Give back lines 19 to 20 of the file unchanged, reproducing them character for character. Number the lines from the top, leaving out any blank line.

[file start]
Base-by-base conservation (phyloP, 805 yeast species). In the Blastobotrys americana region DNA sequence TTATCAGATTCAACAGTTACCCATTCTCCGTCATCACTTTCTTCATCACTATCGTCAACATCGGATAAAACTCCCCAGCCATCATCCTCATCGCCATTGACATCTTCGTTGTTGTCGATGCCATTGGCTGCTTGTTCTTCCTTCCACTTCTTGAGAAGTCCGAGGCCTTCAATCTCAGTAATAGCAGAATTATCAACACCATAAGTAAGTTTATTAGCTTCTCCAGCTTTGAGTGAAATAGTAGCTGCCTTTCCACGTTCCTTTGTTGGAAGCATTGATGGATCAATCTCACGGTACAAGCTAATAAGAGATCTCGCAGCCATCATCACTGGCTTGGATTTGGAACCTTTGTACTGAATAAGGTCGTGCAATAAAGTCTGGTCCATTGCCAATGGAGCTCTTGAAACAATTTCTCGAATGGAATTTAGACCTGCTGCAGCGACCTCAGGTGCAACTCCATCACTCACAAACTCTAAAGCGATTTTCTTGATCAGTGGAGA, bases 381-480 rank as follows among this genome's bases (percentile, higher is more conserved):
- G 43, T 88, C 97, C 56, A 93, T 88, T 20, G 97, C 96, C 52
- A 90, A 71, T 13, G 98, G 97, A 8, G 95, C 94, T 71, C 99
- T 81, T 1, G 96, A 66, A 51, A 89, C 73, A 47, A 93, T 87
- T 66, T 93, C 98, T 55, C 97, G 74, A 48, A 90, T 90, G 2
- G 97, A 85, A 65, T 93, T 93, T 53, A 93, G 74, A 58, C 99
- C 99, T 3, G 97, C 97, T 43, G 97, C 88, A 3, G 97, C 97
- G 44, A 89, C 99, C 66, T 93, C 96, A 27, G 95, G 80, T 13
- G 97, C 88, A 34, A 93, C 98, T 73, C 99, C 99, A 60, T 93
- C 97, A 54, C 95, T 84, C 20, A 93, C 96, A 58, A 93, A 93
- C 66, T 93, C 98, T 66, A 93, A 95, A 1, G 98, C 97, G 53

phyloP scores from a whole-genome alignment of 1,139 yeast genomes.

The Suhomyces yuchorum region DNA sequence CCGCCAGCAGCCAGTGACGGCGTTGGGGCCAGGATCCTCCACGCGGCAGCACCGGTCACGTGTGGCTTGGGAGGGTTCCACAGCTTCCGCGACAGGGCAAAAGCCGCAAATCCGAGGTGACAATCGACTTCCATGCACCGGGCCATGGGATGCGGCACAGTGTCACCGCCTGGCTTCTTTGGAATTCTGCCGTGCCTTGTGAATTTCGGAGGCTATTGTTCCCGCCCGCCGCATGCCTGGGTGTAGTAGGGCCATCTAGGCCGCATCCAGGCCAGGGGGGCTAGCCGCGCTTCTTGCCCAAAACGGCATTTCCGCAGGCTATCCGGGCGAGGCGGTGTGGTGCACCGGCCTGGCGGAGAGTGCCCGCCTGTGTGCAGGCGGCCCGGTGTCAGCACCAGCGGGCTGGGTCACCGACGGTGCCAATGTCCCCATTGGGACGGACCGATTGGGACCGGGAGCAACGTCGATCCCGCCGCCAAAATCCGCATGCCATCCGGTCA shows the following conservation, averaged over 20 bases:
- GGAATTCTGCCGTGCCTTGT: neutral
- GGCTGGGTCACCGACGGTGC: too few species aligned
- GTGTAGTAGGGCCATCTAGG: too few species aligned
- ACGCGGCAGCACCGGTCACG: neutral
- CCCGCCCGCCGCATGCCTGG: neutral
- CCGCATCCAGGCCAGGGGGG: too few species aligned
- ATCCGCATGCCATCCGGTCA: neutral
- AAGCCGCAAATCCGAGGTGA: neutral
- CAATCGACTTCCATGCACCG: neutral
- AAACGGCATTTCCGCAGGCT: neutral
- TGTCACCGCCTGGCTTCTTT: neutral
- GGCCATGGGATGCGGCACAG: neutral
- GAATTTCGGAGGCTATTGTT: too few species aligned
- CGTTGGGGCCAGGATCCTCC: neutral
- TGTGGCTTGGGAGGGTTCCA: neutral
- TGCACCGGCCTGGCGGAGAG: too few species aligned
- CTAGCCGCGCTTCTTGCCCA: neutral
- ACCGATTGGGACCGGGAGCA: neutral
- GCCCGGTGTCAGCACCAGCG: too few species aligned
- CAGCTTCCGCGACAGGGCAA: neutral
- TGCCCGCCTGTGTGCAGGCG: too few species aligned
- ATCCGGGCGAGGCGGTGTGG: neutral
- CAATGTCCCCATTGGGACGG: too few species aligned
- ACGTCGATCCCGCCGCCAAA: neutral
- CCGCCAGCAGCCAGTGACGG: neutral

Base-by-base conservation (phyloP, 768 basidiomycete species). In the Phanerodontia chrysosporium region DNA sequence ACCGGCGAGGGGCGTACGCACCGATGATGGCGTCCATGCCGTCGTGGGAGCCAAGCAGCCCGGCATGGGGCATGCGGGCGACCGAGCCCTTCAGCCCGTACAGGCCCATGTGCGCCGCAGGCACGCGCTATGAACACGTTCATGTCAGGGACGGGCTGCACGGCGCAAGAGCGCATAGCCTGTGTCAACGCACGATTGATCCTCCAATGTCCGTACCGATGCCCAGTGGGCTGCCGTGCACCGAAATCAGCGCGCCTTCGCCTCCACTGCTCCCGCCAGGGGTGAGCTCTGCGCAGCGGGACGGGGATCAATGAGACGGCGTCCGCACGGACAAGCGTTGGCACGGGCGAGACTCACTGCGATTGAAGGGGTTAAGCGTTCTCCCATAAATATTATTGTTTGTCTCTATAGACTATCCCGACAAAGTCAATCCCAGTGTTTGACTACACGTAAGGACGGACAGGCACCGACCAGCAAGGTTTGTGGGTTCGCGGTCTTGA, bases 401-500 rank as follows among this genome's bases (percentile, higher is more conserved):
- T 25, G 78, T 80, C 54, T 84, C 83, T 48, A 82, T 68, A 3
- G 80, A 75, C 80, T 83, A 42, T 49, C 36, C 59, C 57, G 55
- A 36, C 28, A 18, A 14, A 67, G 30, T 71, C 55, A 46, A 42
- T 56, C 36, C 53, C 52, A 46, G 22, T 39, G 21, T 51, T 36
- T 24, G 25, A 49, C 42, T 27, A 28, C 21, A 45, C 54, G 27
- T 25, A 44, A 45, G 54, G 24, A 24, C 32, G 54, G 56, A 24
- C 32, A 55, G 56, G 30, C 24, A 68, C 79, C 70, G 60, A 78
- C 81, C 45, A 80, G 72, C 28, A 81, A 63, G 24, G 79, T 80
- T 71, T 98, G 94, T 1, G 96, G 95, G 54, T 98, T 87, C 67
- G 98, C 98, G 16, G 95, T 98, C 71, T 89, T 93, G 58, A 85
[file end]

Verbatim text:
- CCGCATCCAGGCCAGGGGGG: too few species aligned
- ATCCGCATGCCATCCGGTCA: neutral